In his responsive brief, Baranowski refuted each of the arguments raised by the Defendants. With respect to the question of whether the entire action was barred by the statute of limitations, he argued that, under Pennsylvania law, the filing of the praecipe had been sufficient to commence an action against Waters and Depp. Doc. No. 43 at 12-13. He went on to argue that Rule 422 was inapplicable to this action, since Waters and Depp were being sued in their individual capacities rather than in their official capacities. Id. at 13. Finally, he asserted that the claims against Depp had been timely filed, given that his constructive discharge had not occurred until July 2003. Id. at 13-14. Neither Baranowski nor the Defendants made any reference in their filings to the existence of an understanding whereby the Defendants had agreed to waive their timeliness argument concerning the relationship between the timely filing of the praecipe and the untimely commencement of this action in order to avoid the need for further proceedings in the Court of Common Pleas.

In a memorandum opinion dated March 18, 2008, this Court granted the Defendants' Motion for Summary Judgment on two alternative grounds. First, the Court concluded that the entire action was barred by the statute of limitations. Baranowski, 2008 WL 728366, at *4-12. Second, the Court determined that Baranowski's "speech," though constitutionally protected from sovereign governmental actions, did not enjoy constitutional protection from employer discipline under the Supreme Court's decision in Garcetti v. Ceballos, 547 U.S. 410 (2006). Id. at *13-27. Baranowski's Motion for Reconsideration challenges both of these alternative holdings.

In the prior opinion, the Court expressed disagreement with the Defendants' characterization of the statute of limitations issue as a jurisdictional issue. Baranowski, 2008 WL 728366, at *4. Nevertheless, because the Defendants advanced arguments concerning the statute of limitations, the Court believed that they were raising it as an affirmative defense (even if they erroneously believed that it was a jurisdictional matter subject to this Court's sua sponte consideration). Id. Although the Defendants appeared to have placed the emphasis of their argument on their assertion that the claims against Depp were time-barred under the Supreme Court's decision in National Railroad Passenger Corp. v. Morgan, 536 U.S. 101 (2002), and the Court of Appeals' decision in O'Connor v. City of Newark, 440 F.3d 125 (3d Cir. 2006), the Court found it unnecessary to decide that question, since it was clear that the entire action had been untimely filed. Id. at *5-6. The Court assumed arguendo (without deciding) that the event which had triggered the beginning of the two-year limitations period had been Baranowski's "constructive discharge" on July 7, 2003. Id. at *7. No distinction was made between Waters and Depp, since the Court was convinced that the action as a whole was time-barred, including the claims asserted against Waters. Id.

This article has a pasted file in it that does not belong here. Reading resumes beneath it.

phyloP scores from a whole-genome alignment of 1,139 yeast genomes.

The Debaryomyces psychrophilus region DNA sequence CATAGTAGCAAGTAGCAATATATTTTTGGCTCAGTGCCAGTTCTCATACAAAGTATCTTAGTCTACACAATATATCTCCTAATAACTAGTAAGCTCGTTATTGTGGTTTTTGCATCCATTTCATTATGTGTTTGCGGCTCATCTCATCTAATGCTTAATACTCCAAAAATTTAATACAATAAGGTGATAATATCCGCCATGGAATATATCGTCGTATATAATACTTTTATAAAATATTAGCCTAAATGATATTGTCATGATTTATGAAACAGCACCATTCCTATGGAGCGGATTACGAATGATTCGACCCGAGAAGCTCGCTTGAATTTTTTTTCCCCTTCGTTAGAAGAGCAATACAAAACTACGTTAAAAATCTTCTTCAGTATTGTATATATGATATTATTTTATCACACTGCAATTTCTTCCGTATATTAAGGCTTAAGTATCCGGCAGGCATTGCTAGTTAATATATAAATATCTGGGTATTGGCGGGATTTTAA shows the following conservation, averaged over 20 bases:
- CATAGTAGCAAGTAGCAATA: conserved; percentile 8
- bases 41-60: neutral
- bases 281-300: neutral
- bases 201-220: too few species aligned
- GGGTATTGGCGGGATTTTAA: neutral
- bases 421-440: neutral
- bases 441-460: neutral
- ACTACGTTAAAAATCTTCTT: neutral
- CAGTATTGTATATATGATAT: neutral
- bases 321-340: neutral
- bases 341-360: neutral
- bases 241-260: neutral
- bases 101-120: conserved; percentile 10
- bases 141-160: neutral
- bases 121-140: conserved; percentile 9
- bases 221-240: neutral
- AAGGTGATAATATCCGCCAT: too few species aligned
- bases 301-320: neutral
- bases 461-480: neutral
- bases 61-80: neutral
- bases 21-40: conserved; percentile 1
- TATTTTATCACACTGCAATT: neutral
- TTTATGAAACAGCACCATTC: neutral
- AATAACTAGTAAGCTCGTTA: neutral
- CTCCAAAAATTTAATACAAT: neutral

Critical to the Court's decision was a determination that the Defendants had not waived their statute of limitations defense. Id., n. 4. Although the Defendants appeared to be under the incorrect impression that the Court had an obligation to examine the statute of limitations issue sua sponte, the Court believed that the Defendants had sufficiently developed the issue (albeit incorrectly) to raise it for the Court's consideration. Id. at *4-7. Relying on the Supreme Court's decision in Day v. McDonough, 126 S.Ct. 1675 (2006), the Court concluded that the Defendants' mischaracterization of the statute of limitations as a jurisdictional requirement did not preclude the Court's consideration of whether the action as a whole (rather than simply the claims against Depp) was time-barred. Id. At that point, it appeared to the Court that both parties had incorrectly understood the applicable law. It seemed as though Baranowski believed that the filing of the praecipe in a Pennsylvania court had tolled the statute of limitations for purposes of this action, and that the Defendants believed that this Court's jurisdiction was somehow threatened by the untimely filing of the present lawsuit. For the reasons given in the prior opinion, it is clear that the filing of the praecipe did not toll the statute of limitations for purposes of this action. Id. at *8-12. It is likewise clear that the statute of limitations is an affirmative defense that is subject to waiver, and that it has no bearing on the Court's subject matter jurisdiction. Id. at *4. The parties do not dispute either of these propositions at this stage of the litigation.